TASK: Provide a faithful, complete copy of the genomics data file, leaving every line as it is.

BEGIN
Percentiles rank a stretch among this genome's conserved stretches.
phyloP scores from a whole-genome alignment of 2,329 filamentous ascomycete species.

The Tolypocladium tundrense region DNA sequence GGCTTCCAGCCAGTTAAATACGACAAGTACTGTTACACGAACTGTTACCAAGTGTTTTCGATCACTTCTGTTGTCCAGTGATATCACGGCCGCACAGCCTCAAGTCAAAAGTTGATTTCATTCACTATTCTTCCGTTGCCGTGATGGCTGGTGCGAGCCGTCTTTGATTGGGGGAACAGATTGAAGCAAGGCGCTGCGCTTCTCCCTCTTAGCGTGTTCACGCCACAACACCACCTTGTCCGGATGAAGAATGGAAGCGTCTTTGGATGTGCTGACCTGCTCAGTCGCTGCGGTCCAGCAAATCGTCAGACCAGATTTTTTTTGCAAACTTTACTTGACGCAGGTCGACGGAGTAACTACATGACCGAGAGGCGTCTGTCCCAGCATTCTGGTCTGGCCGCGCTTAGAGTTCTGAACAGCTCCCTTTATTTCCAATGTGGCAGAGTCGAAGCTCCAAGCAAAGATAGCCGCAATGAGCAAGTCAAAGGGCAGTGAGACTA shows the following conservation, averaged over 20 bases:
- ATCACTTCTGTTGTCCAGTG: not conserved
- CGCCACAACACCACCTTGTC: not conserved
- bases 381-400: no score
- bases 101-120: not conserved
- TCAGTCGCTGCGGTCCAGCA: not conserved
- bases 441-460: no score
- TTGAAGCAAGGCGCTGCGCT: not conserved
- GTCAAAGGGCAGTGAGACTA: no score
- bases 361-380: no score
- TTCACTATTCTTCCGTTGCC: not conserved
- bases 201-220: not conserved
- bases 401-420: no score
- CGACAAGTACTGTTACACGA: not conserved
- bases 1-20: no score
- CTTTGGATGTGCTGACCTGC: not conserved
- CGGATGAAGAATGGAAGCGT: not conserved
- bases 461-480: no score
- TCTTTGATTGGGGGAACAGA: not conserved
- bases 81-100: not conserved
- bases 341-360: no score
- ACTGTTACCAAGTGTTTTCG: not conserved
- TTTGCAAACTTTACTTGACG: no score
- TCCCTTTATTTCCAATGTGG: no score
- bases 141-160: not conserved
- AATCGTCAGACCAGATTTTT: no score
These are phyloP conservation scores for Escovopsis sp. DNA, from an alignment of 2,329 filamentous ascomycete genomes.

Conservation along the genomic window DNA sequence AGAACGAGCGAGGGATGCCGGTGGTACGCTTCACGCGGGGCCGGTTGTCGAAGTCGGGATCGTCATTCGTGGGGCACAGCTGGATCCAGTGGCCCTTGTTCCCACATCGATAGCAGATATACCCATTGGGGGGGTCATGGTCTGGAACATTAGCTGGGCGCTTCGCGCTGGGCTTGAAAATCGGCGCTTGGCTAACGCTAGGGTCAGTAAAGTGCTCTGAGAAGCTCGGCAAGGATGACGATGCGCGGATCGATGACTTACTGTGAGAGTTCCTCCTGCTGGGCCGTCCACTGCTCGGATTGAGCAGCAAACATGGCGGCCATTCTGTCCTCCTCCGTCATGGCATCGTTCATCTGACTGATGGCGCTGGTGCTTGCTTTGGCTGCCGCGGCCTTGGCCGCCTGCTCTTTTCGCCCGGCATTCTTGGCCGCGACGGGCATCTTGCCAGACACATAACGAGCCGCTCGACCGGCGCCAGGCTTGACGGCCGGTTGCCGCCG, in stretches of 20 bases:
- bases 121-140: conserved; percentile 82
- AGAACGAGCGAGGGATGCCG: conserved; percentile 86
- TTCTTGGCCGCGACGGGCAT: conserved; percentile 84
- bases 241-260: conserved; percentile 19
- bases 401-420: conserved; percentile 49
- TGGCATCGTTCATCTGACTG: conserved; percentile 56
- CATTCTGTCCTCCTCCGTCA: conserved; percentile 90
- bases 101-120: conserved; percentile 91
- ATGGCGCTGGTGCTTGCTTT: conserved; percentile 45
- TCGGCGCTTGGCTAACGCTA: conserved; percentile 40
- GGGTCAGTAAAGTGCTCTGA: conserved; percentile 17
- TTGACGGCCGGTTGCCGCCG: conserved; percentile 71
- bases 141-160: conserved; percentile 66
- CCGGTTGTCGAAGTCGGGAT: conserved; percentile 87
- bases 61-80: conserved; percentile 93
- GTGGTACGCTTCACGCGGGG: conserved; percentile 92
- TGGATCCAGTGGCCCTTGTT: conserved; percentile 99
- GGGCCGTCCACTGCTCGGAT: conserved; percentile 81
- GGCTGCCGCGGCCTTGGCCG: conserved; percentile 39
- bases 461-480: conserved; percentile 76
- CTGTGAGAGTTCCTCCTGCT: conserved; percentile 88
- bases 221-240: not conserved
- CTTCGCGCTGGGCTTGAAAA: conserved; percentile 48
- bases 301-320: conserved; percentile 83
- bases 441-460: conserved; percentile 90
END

Percentiles rank a stretch among this genome's conserved stretches.
phyloP scores from a whole-genome alignment of 2,329 filamentous ascomycete species.

The Tolypocladium tundrense region DNA sequence GGCTTCCAGCCAGTTAAATACGACAAGTACTGTTACACGAACTGTTACCAAGTGTTTTCGATCACTTCTGTTGTCCAGTGATATCACGGCCGCACAGCCTCAAGTCAAAAGTTGATTTCATTCACTATTCTTCCGTTGCCGTGATGGCTGGTGCGAGCCGTCTTTGATTGGGGGAACAGATTGAAGCAAGGCGCTGCGCTTCTCCCTCTTAGCGTGTTCACGCCACAACACCACCTTGTCCGGATGAAGAATGGAAGCGTCTTTGGATGTGCTGACCTGCTCAGTCGCTGCGGTCCAGCAAATCGTCAGACCAGATTTTTTTTGCAAACTTTACTTGACGCAGGTCGACGGAGTAACTACATGACCGAGAGGCGTCTGTCCCAGCATTCTGGTCTGGCCGCGCTTAGAGTTCTGAACAGCTCCCTTTATTTCCAATGTGGCAGAGTCGAAGCTCCAAGCAAAGATAGCCGCAATGAGCAAGTCAAAGGGCAGTGAGACTA shows the following conservation, averaged over 20 bases:
- ATCACTTCTGTTGTCCAGTG: not conserved
- CGCCACAACACCACCTTGTC: not conserved
- bases 381-400: no score
- bases 101-120: not conserved
- TCAGTCGCTGCGGTCCAGCA: not conserved
- bases 441-460: no score
- TTGAAGCAAGGCGCTGCGCT: not conserved
- GTCAAAGGGCAGTGAGACTA: no score
- bases 361-380: no score
- TTCACTATTCTTCCGTTGCC: not conserved
- bases 201-220: not conserved
- bases 401-420: no score
- CGACAAGTACTGTTACACGA: not conserved
- bases 1-20: no score
- CTTTGGATGTGCTGACCTGC: not conserved
- CGGATGAAGAATGGAAGCGT: not conserved
- bases 461-480: no score
- TCTTTGATTGGGGGAACAGA: not conserved
- bases 81-100: not conserved
- bases 341-360: no score
- ACTGTTACCAAGTGTTTTCG: not conserved
- TTTGCAAACTTTACTTGACG: no score
- TCCCTTTATTTCCAATGTGG: no score
- bases 141-160: not conserved
- AATCGTCAGACCAGATTTTT: no score
These are phyloP conservation scores for Escovopsis sp. DNA, from an alignment of 2,329 filamentous ascomycete genomes.

Conservation along the genomic window DNA sequence AGAACGAGCGAGGGATGCCGGTGGTACGCTTCACGCGGGGCCGGTTGTCGAAGTCGGGATCGTCATTCGTGGGGCACAGCTGGATCCAGTGGCCCTTGTTCCCACATCGATAGCAGATATACCCATTGGGGGGGTCATGGTCTGGAACATTAGCTGGGCGCTTCGCGCTGGGCTTGAAAATCGGCGCTTGGCTAACGCTAGGGTCAGTAAAGTGCTCTGAGAAGCTCGGCAAGGATGACGATGCGCGGATCGATGACTTACTGTGAGAGTTCCTCCTGCTGGGCCGTCCACTGCTCGGATTGAGCAGCAAACATGGCGGCCATTCTGTCCTCCTCCGTCATGGCATCGTTCATCTGACTGATGGCGCTGGTGCTTGCTTTGGCTGCCGCGGCCTTGGCCGCCTGCTCTTTTCGCCCGGCATTCTTGGCCGCGACGGGCATCTTGCCAGACACATAACGAGCCGCTCGACCGGCGCCAGGCTTGACGGCCGGTTGCCGCCG, in stretches of 20 bases:
- bases 121-140: conserved; percentile 82
- AGAACGAGCGAGGGATGCCG: conserved; percentile 86
- TTCTTGGCCGCGACGGGCAT: conserved; percentile 84
- bases 241-260: conserved; percentile 19
- bases 401-420: conserved; percentile 49
- TGGCATCGTTCATCTGACTG: conserved; percentile 56
- CATTCTGTCCTCCTCCGTCA: conserved; percentile 90
- bases 101-120: conserved; percentile 91
- ATGGCGCTGGTGCTTGCTTT: conserved; percentile 45
- TCGGCGCTTGGCTAACGCTA: conserved; percentile 40
- GGGTCAGTAAAGTGCTCTGA: conserved; percentile 17
- TTGACGGCCGGTTGCCGCCG: conserved; percentile 71
- bases 141-160: conserved; percentile 66
- CCGGTTGTCGAAGTCGGGAT: conserved; percentile 87
- bases 61-80: conserved; percentile 93
- GTGGTACGCTTCACGCGGGG: conserved; percentile 92
- TGGATCCAGTGGCCCTTGTT: conserved; percentile 99
- GGGCCGTCCACTGCTCGGAT: conserved; percentile 81
- GGCTGCCGCGGCCTTGGCCG: conserved; percentile 39
- bases 461-480: conserved; percentile 76
- CTGTGAGAGTTCCTCCTGCT: conserved; percentile 88
- bases 221-240: not conserved
- CTTCGCGCTGGGCTTGAAAA: conserved; percentile 48
- bases 301-320: conserved; percentile 83
- bases 441-460: conserved; percentile 90